Other symptoms include:

  • nausea or vomiting
  • ringing in the ears
  • dizziness
  • tiredness
  • convulsions
  • confusion
  • weakness, numbness, or decreased coordination
  • sensitivity to noise or light
  • slurred speech
  • fainting


Treatment includes resting and limiting physical activity to allow the brain to heal.

Treating the symptoms is also vital. For example, a primary care doctor or a neurologist should treat a headache early, and a psychiatrist should treat any feelings of depression or anxiety as soon as possible.

If a person has a hematoma, or a collection of blood outside of a blood vessel, they may require surgery to evacuate or reduce it.

Hypertensive crisis

A hypertensive crisis occurs when a person’s systolic blood pressure is higher than 180 millimeters of mercury (mm Hg) or their diastolic blood pressure is higher than 120 mm Hg, according to the American Heart Association (AHA).

If a person does not receive prompt treatment, a hypertensive crisis can cause life-threatening conditions such as stroke, heart attack, pulmonary edema, or an aortic dissection.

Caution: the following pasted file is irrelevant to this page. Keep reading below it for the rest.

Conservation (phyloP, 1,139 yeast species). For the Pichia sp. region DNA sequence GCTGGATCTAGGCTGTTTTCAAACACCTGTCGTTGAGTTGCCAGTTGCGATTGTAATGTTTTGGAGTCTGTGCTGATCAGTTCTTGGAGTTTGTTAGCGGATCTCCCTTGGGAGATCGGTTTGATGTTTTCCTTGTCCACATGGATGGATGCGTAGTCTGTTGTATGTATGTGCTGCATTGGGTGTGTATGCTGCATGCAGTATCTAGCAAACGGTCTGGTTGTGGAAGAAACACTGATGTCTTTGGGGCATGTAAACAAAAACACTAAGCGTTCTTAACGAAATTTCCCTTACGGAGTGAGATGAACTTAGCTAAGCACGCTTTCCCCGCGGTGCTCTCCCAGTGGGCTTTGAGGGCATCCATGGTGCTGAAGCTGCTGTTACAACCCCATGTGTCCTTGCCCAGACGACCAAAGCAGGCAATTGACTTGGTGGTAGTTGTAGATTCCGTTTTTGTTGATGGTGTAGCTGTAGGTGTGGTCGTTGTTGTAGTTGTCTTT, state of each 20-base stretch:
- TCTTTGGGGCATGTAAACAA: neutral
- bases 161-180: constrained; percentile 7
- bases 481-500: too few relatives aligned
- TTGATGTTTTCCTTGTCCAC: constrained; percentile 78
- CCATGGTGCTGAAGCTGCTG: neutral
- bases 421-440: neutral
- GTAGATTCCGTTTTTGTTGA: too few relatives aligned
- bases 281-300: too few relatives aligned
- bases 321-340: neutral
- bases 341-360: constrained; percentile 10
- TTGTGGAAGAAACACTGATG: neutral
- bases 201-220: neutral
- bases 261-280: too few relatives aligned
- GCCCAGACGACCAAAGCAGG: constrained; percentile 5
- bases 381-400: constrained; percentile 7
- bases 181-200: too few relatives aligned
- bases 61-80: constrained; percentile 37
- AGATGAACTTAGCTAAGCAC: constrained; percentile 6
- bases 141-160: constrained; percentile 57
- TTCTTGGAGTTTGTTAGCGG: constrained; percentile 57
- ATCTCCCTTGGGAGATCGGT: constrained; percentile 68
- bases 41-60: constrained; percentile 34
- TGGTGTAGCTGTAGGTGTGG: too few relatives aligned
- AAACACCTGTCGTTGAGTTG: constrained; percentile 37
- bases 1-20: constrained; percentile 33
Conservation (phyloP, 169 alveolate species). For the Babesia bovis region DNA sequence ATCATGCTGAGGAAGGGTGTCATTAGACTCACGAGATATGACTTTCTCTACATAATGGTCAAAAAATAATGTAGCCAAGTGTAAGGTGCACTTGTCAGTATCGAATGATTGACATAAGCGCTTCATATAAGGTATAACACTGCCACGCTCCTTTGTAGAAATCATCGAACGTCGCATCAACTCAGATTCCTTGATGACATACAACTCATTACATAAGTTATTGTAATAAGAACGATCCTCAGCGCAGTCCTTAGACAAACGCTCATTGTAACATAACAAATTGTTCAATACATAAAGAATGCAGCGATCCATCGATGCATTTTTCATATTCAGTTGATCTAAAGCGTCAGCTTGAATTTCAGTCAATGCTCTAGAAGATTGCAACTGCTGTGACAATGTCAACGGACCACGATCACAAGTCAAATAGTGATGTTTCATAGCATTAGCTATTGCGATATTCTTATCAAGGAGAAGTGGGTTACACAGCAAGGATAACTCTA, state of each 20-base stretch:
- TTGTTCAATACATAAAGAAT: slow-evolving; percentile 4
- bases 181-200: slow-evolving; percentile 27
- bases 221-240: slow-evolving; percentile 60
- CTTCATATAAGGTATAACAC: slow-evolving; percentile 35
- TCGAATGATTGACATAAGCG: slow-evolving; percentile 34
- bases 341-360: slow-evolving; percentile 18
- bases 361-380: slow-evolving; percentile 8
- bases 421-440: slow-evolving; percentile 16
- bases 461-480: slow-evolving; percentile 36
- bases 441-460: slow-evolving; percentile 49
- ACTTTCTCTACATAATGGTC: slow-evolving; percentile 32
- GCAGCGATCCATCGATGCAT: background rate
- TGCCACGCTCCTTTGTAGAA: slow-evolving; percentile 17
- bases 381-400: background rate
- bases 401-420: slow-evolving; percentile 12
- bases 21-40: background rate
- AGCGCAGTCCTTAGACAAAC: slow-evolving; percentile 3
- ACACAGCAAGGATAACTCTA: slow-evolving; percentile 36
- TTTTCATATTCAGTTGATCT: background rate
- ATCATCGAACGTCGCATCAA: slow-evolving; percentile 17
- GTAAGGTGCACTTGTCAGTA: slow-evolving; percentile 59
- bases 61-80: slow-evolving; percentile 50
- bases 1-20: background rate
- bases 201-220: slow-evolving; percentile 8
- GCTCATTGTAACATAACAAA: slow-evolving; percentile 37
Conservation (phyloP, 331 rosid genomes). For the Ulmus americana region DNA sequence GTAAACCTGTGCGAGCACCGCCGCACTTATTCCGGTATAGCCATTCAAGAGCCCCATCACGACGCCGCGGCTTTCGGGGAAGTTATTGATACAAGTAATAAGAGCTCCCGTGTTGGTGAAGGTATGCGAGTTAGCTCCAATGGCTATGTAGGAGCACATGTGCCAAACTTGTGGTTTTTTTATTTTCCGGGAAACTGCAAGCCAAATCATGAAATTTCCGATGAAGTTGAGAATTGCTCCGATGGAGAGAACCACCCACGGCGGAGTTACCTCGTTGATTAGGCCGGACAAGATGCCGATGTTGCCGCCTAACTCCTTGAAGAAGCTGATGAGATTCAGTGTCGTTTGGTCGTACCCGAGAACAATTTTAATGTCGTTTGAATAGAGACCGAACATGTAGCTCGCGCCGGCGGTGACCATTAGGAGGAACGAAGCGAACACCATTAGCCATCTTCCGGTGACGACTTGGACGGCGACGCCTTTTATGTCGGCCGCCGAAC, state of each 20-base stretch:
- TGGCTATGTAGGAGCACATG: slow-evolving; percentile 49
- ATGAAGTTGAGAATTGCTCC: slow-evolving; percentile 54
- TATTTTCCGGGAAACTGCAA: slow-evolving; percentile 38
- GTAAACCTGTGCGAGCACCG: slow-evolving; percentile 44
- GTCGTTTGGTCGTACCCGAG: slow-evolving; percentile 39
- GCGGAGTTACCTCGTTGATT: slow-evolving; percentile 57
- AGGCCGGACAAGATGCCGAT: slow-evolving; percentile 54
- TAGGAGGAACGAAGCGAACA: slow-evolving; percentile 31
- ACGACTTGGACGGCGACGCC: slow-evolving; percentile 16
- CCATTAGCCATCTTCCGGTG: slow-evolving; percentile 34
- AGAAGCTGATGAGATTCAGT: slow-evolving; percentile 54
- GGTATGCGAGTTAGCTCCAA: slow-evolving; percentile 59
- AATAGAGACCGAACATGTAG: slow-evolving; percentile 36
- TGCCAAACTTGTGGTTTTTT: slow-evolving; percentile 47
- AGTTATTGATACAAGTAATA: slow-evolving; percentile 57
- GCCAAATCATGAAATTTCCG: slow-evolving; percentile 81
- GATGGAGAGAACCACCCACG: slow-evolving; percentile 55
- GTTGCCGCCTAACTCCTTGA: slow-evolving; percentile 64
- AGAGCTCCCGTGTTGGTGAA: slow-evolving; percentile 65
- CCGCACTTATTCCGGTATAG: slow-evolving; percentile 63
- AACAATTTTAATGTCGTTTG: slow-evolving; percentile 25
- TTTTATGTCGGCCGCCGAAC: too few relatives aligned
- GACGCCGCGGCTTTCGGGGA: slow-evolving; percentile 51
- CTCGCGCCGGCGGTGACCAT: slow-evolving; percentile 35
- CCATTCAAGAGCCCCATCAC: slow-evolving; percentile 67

A headache is a common symptom when a person has high blood pressure, according to a long-term study in the American Journal of Hypertension.

Other symptoms may include shortness of breath, nosebleeds, and profound anxiety.


A doctor may admit a person experiencing a hypertensive emergency to the hospital.

Treatments include medications such as beta-blockers, thiazide diuretics, angiotensin receptor blockers, and angiotensin-converting enzymes.

Learn more about managing hypertension here.


Meningitis is an infection of the outer layers of the brain. It can develop due to a previous infection in the inner ear, sinuses, or another area of the body.